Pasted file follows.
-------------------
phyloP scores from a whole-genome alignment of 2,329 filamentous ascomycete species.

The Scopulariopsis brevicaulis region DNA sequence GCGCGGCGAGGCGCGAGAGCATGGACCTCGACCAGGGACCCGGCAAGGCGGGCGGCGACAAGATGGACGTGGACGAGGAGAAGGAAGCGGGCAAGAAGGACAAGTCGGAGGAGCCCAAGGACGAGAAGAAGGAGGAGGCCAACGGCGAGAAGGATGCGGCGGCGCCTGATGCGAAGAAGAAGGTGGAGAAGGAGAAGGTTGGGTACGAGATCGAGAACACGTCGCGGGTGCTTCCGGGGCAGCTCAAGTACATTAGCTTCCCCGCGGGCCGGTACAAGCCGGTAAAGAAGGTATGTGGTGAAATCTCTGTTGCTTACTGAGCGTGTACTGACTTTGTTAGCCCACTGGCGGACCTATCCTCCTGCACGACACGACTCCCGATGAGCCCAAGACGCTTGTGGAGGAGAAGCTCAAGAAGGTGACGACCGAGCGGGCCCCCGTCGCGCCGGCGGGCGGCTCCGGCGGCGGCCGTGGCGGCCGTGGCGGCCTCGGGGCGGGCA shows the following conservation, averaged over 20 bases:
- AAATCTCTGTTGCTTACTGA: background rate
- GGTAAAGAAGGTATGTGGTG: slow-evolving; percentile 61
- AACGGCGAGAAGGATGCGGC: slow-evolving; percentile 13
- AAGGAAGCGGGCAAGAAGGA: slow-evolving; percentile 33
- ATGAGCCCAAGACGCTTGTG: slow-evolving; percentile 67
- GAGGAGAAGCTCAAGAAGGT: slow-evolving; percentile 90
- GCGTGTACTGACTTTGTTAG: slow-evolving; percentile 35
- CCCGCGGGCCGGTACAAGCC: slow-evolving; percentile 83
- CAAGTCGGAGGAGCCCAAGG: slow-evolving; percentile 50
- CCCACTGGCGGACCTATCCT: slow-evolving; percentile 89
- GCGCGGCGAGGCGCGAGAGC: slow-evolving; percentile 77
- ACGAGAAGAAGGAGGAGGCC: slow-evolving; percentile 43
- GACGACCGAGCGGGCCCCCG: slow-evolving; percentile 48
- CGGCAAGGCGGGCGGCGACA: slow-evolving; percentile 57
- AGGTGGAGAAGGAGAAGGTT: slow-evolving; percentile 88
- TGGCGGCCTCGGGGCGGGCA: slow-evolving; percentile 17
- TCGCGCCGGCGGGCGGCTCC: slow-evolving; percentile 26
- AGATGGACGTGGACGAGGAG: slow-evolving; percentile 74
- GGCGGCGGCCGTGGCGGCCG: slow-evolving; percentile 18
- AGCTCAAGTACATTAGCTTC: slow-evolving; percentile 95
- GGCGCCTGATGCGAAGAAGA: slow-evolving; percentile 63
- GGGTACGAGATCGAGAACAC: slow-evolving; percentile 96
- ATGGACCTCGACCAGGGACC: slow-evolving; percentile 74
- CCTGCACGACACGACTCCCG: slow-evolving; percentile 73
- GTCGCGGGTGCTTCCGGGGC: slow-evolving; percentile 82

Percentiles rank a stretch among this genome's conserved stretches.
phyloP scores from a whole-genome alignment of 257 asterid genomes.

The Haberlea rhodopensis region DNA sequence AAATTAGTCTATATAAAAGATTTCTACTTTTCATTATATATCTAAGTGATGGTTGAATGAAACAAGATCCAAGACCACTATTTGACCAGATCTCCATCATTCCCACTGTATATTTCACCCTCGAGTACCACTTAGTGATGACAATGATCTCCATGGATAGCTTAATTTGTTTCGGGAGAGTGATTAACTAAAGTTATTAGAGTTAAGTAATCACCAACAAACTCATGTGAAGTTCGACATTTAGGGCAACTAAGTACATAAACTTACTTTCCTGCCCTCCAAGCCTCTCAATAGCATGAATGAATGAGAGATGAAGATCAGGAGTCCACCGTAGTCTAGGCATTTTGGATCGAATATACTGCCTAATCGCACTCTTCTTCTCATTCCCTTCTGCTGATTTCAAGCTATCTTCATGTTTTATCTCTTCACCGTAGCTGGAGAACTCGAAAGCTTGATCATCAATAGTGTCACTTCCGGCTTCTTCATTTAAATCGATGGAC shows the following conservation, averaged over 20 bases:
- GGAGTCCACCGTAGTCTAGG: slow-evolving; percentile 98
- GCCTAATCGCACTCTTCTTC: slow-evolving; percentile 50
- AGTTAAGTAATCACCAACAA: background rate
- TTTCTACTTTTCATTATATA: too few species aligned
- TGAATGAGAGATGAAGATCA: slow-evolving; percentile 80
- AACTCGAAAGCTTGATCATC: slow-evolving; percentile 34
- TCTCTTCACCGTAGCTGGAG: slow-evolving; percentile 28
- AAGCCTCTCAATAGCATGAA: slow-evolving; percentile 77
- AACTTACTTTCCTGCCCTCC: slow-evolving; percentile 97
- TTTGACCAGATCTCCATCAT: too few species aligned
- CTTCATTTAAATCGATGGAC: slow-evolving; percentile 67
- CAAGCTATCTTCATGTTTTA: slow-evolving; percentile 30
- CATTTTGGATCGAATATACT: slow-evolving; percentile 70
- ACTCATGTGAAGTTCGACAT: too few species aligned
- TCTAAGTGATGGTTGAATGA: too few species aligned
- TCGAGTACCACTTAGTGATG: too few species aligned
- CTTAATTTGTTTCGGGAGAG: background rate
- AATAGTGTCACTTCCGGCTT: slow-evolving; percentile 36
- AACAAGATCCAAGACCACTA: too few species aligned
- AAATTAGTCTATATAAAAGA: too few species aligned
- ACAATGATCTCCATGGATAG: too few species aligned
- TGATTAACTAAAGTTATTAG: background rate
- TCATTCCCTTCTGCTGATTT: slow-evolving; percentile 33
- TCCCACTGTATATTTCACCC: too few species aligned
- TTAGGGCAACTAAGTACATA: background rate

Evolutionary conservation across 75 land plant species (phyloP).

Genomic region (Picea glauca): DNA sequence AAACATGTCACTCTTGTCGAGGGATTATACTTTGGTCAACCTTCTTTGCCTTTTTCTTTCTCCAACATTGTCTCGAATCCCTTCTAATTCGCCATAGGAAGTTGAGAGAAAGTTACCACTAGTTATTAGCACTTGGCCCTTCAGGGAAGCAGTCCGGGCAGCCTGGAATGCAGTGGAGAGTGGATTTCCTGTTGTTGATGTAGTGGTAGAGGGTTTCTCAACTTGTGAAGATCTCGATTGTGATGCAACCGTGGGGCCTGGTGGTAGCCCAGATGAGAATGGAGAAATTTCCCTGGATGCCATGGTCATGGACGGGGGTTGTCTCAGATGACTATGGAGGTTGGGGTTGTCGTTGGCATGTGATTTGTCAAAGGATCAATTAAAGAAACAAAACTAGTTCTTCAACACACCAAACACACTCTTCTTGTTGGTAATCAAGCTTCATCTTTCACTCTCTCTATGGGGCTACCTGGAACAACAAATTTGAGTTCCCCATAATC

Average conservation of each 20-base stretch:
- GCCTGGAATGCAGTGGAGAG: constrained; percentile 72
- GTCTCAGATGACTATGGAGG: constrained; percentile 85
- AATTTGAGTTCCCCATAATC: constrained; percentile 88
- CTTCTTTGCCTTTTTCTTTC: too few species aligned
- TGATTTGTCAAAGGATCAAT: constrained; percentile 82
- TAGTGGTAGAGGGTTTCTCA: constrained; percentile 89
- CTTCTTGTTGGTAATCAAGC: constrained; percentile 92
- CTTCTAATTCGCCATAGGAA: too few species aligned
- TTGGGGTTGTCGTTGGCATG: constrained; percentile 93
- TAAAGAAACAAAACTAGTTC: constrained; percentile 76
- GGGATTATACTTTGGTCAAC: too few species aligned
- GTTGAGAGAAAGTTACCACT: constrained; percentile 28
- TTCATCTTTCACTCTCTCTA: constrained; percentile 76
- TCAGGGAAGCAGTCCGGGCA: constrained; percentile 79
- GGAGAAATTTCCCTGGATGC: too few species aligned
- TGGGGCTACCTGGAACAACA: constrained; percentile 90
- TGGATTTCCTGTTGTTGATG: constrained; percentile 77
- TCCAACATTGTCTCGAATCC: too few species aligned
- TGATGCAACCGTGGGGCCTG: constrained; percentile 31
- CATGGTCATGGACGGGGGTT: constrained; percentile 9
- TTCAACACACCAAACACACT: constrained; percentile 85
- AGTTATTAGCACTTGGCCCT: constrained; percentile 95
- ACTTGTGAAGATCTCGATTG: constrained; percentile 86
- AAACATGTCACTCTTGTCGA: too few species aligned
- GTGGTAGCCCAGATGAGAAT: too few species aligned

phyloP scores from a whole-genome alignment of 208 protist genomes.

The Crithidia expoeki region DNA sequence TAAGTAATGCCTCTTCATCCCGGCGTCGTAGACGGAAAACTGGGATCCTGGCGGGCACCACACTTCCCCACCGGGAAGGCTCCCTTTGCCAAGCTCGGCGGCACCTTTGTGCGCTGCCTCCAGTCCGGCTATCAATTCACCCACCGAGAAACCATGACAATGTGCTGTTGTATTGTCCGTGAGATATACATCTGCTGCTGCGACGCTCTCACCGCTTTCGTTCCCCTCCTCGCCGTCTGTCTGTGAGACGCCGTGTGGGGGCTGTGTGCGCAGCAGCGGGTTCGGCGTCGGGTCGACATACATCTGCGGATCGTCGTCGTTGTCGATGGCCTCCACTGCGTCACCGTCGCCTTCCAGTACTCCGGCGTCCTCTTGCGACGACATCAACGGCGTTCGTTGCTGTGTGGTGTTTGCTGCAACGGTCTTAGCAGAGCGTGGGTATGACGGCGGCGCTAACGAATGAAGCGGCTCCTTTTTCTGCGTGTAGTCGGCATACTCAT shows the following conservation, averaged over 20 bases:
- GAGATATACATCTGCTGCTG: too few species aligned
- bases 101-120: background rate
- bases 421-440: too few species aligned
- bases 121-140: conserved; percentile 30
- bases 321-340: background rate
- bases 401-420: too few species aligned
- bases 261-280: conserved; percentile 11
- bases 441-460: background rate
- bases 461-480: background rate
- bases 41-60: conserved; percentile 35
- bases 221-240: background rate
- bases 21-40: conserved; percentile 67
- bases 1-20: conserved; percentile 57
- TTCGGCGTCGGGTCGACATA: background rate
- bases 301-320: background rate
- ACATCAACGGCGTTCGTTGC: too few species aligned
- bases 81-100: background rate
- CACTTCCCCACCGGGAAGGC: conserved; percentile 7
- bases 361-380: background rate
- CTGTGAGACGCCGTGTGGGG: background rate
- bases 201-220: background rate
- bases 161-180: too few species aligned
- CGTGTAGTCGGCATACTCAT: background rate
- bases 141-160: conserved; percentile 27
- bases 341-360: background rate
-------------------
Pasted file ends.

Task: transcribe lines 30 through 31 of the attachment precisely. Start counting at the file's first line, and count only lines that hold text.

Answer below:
The Haberlea rhodopensis region DNA sequence AAATTAGTCTATATAAAAGATTTCTACTTTTCATTATATATCTAAGTGATGGTTGAATGAAACAAGATCCAAGACCACTATTTGACCAGATCTCCATCATTCCCACTGTATATTTCACCCTCGAGTACCACTTAGTGATGACAATGATCTCCATGGATAGCTTAATTTGTTTCGGGAGAGTGATTAACTAAAGTTATTAGAGTTAAGTAATCACCAACAAACTCATGTGAAGTTCGACATTTAGGGCAACTAAGTACATAAACTTACTTTCCTGCCCTCCAAGCCTCTCAATAGCATGAATGAATGAGAGATGAAGATCAGGAGTCCACCGTAGTCTAGGCATTTTGGATCGAATATACTGCCTAATCGCACTCTTCTTCTCATTCCCTTCTGCTGATTTCAAGCTATCTTCATGTTTTATCTCTTCACCGTAGCTGGAGAACTCGAAAGCTTGATCATCAATAGTGTCACTTCCGGCTTCTTCATTTAAATCGATGGAC shows the following conservation, averaged over 20 bases:
- GGAGTCCACCGTAGTCTAGG: slow-evolving; percentile 98